Living a paradoxical life with the realization that time is fleeting has left me more stressed than a soon-to-be 26 year old should be. While the minor aspects of my day-to-day meanderings benefit from my protean nature, my life’s timeline lacks the major milestones my heart desires. I am a collection of insubstantial events that are invisible in retrospect. Today my interests wax an wane between Development, game code and programming in general; Art, graphic design, level design & textures, illustration and 3D modelling; Writing, my website and commenting on various places that cater to my interests; and Reading.

    Web design has helped satiate these varied fields of interest and I’ve been doing it for nearly five years now. It’s a great dynamic career path that allows you to be a jack-of-all-trades and rewards you for it. Although the web world is awesome, my first love lies with game development. If anything, I think my experience doing web work has made me more qualified to start tangible movements towards my dream of one day making games. It’s by web, that I transformed my ignorant tinkering with QBasic to actual programming knowledge by learning Flash and ActionScript. From doing everything in Photoshop, oblivious of details such as colour modes and kerning, to designing identities in Illustrator and evolving an acumen for graphic design.

    Many years ago, level design did the same for me. Instead of just concerning myself with geometry, lighting and gameplay, I soon realized that I needed to make custom textures, sounds and models for my environments. That sometimes the assets I needed in order to achieve the atmosphere and feel I was going for, wasn’t available online. Furthermore, downloading such materials would deprive me of the pleasure and pride of crafting everything myself.

    Although at least back then, I was not in flux. I would make countless little experimental maps that would never see completion, but once I decided on one, my drive and inspired enthusiasm would see me until the end of the project. My weeks and months spent in isolation, completely submersed and in the zone was a satisfying experience. The achievement of finishing a project like that was a milestone that made my joy complete. Sure, some days I was in the trenches and it felt like “work”. And there wouldn’t have been as many experimental maps if at one point, I didn’t intend to finish each and every one of them. But regardless of the conflict that existed by having so many different ideas, I still ended up producing something. Even if the number of unrealized concepts far outweighed the number that saw the light of day.

    Let me bring some focus: My core dilemma isn’t that I have many interests, but the fact that I become infinitely obsessed about any one of them at a time, for short durations. This makes deciding on anything for the long-term very difficult. Not necessarily career decisions, but personal projects too. I’ve tried to exploit this nature, by feeding it what it wants at any particular time, hoping to prolong its cravings. So, whenever I feel like coding, I listen copious amounts of John Carmack’s talks; and no matter how many times I listen to them, they never get old. Basically soaking myself in material that inspires me to a point where I feel like binary is coming out of my pores. When I’m in a graphic design mood, I peruse through designer portfolios such as Scott Hansen and The Designers Republic. When I’m in a web design mood, I check out some award winning websites and see what projects the leading design studios I actively follow have recently completed. However, this tactic of appeasement normally occurs organically, it’s a natural tendency driven by my current obsession.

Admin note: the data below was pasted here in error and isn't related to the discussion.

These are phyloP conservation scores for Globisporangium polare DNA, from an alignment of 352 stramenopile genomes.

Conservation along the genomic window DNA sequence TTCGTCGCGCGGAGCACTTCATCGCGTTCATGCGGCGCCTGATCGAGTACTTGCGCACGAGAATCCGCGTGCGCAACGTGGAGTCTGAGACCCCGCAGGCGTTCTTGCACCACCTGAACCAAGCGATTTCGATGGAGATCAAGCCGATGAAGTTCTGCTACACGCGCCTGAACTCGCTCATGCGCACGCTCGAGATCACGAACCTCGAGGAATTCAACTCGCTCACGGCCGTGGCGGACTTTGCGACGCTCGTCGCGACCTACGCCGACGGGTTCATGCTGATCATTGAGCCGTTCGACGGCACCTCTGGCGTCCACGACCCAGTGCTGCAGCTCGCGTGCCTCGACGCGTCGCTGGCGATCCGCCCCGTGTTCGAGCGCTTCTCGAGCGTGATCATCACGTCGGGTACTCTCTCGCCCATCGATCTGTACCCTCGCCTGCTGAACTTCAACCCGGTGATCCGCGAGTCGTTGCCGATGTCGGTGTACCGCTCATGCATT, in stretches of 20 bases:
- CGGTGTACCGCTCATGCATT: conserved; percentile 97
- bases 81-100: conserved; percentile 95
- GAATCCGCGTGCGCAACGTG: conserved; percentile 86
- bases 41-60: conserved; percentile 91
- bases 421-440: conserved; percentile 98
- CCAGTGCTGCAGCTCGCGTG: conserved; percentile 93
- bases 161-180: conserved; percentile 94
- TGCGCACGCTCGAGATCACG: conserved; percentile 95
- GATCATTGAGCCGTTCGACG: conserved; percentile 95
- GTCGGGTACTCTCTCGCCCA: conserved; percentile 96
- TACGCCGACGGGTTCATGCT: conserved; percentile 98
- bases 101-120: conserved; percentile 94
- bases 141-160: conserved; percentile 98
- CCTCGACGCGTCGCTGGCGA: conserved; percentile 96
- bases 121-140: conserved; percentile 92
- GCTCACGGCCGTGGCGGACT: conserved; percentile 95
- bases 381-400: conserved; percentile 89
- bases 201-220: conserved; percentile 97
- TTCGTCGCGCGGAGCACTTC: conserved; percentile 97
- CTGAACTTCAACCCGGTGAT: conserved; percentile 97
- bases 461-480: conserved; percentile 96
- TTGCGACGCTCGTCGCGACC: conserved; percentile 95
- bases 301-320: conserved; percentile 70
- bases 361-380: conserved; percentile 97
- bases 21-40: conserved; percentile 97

But, because each field is so extensive and there’s so much to learn, not a lot gets done in these brief stints. As a result, my blog has taken a severe knock this past month, with me failing to uphold my modest goal of one post per week. I realize by most peoples standards that it’s a minimal goal, but it’s within my reach and not too high that it scares me off and becomes a burden to me. It’s this thinking that fuels my determination to retain it. I’ve also noticed my polarity has affected my popularity, and rightfully so. I’ve been desiring to write a Crysis review that is unfortunately passed its inspiration date, but I think I’m going to risk writing one anyway. Regardless of how I tackle this problem, I know that I want my website to be consistent. This blog is not my primary aim in life, but I do want it with me for a long time, running in parallel with whatever I eventually end up doing.

    A hint to the solution probably lies in the fact that among my interests are a few big players, and those I are the ones I focus my energies on. Game programming and game design would be at the top of the list, but that is a large category that encapsulates all my interests. To start with, I would have to decide on a subset. But which one? Web / Flash games? Indie / XNA / XBLA games? Then once I’ve overcome that riddle, I somehow need to find energy after working all day to pursue it, while ensuring I get some play time throughout the week. Whilst ignoring my brain when it switches to graphic design mode or something contrary to my aforementioned direction. Scheduling seems key, but I fail to see how people can implement such a rigid structure to life.

    Argh, frustrating. What do I want to be!? It feels like I want to do everything, yet every time I see someone making steps towards game development I feel the sourness that accompanies envy. Thinking as I write this, perhaps it’s not that I want my cake and to eat it too, but simply that I’m not occupying most of my time seriously trying to make a game. If I had to see someone else create an awesome poster design, would I feel the same? Most likely not. One of my fears is that if I perused programming, one day I would see an illustrator draw some brilliant concepts and I would feel jealous and empty, and visa versa. I like art and programming equally… I think. When I was a young boy I sat and drew all day, my home brimmed with paper. If I didn’t go the art route, it would feel like I was wasting my natural talent. I do think having both skillsets is valuable, but is it feasible to do both?

    Becoming a garage developer would be an obvious option, and I guess becoming a programmer doesn’t mean you have to be a silent observer on the art side either. Depending on where you work, the job can be what you make it. One could also be fortunate enough to be hired as a game designer, but that’s like winning the lottery as far as chances go.

    Who knows. Once again, time will tell. Either way, something has to happen, and it always requires a step forward. Otherwise you wake up one day, living a life that isn’t your own.